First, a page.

Low-impact aerobic exercises such as walking, cycling, rowing and machine stair climbing (that use large muscle groups) are all effective. The mode(s) of exercise chosen should be enjoyable for the individual and simple to carry out to maximise compliance. People with joint problems generally tolerate cycling better than walking.
Frequency and duration
The recommended frequency of exercise is at least three times a week (this can be a combination of supervised and unsupervised sessions), but preferably on most days of the week. This is necessary to achieve a significant improvement in functional capacity. Each session includes three phases: warm up (5–10 minutes), training phase (20–45 minutes of continuous or discontinuous aerobic activity) and cool down (5–10 minutes).
Programs vary in their duration, but 6–8 weeks is common in Australia.
Exercise intensity can be specified as a heart rate, a speed and grade of a treadmill/stationary cycle, or using the rating of perceived exertion (RPE or Borg scale), which most patients can learn and apply easily during unsupervised exercise.
The exercise intensity for healthy adults is usually a 12 to 13 (somewhat hard) on the RPE scale. This corresponds to 60–70% of functional capacity. Individuals with a low baseline fitness level, which is often the case with cardiac patients, should begin at a lower percentage of capacity (eg equivalent to a rating of exertion of 11 on the Borg scale).
The incremental benefit of very high intensity exercise (>90% capacity) is small and is not recommended because it leads to lactate accumulation and fatigue, and increases the risk of physical injury and cardiovascular complications.
The exercise prescription is progressed according to patient tolerance, motivation and goals, symptoms, baseline fitness level and musculoskeletal limitations.
Tips and challenges
CR is an essential part of contemporary heart disease care and is considered a priority in countries with a high prevalence of CHD. CR programs may involve some or all of:
- baseline patient assessment
- exercise training and physical activity counselling
- coronary risk factor reduction / secondary prevention, including nutritional counselling, weight management, smoking cessation
- psychosocial support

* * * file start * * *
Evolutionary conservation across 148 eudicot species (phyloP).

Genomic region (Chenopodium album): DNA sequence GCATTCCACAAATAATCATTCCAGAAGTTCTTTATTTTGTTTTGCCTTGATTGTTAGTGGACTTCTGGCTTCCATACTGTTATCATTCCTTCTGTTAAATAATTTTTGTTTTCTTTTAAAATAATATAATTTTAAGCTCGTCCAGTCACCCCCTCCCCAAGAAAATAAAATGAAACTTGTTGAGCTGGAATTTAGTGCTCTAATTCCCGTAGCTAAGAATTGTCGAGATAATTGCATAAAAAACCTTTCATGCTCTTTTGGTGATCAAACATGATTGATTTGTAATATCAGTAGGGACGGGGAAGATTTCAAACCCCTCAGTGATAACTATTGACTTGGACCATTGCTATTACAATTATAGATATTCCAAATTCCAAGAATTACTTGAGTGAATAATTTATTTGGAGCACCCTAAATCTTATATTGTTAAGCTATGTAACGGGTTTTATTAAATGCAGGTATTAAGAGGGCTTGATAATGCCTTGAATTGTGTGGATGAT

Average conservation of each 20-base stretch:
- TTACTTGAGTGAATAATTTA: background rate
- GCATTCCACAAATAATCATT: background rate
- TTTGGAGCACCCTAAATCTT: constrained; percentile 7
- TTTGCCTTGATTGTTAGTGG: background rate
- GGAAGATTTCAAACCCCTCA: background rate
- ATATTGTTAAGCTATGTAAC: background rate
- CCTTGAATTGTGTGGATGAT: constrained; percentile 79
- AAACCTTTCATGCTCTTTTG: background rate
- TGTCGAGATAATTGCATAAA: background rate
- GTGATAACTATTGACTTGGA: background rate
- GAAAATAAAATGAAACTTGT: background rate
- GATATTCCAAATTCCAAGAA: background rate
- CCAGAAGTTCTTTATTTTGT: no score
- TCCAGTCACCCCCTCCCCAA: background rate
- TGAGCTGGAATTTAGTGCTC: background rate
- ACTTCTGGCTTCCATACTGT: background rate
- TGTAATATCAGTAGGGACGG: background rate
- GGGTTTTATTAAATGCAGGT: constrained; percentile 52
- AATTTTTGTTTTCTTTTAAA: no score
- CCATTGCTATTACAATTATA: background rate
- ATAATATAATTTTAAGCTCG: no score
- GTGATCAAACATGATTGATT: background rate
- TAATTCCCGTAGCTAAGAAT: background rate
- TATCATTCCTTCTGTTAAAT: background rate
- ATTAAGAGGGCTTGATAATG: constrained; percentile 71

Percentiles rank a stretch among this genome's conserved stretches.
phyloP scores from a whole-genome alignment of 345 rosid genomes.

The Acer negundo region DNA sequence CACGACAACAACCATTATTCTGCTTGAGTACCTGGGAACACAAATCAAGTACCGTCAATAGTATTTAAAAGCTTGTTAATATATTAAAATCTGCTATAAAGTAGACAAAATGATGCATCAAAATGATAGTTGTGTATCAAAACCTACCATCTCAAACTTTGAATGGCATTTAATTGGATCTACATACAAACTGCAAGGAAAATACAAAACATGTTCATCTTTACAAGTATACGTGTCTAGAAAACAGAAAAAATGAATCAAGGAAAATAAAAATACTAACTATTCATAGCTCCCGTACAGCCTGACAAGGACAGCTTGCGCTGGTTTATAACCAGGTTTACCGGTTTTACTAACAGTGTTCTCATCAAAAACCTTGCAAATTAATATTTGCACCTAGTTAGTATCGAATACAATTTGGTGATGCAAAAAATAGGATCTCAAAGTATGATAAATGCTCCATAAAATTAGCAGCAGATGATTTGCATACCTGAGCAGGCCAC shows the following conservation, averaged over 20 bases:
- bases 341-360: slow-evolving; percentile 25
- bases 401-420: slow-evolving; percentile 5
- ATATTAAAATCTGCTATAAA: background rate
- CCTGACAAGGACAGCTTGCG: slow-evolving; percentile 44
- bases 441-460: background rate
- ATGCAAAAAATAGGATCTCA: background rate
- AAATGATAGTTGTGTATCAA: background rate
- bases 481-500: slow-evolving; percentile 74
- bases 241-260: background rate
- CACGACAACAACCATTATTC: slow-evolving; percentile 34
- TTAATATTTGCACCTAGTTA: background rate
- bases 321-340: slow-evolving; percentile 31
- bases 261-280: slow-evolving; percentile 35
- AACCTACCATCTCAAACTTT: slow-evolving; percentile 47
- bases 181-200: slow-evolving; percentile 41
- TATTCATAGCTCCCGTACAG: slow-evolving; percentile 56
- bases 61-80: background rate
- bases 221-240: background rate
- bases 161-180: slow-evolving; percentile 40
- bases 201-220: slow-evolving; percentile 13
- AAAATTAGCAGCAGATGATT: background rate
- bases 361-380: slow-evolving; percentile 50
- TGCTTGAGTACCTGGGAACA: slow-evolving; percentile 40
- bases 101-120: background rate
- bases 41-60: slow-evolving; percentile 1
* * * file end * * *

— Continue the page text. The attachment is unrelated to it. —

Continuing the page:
- education regarding medication adherence.
Exercise has been shown to be the most effective component of the intervention.
Early enrolment in a CR program improves subsequent attendance and outcomes. The first visit can be as early as the first week after hospitalisation for an uncomplicated MI or PCI. However, patients with complicated hospital courses or who received a CABG may have to wait longer before starting.
GPs may consider having a stationary exercise bike in the practice and supervise initial exercise sessions. A bike with a ‘watts’ reading is useful to set intensity targets. Where appropriate, patients may purchase or hire a stationary exercise bike and arrange a GP home visit.
For patients who cannot attend supervised training or afford to purchase equipment, activity can still generally be prescribed, such as walking 20–30 minutes daily at an intensity that feels moderate in effort. Periods of rest can be interspersed. Progression can occur by adding time to the initial 20–30 minutes or increasing the speed of walking. Options such as walking around a shopping centre may help patients who prefer a sheltered safe environment. Engaging family and carers can also help encourage adherence.
NHMRC Level I evidence.
Australian Centre for Heart Health runs training courses for health professionals
Australian Cardiovascular Health and Rehabilitation Association (ACRA) core components of cardiovascular disease secondary prevention and cardiac rehabilitation 2014
Heart Foundation. Cardiac rehabilitation
First published: August 2016. Reprinted with permission from The Royal Australian College of General Practitioners.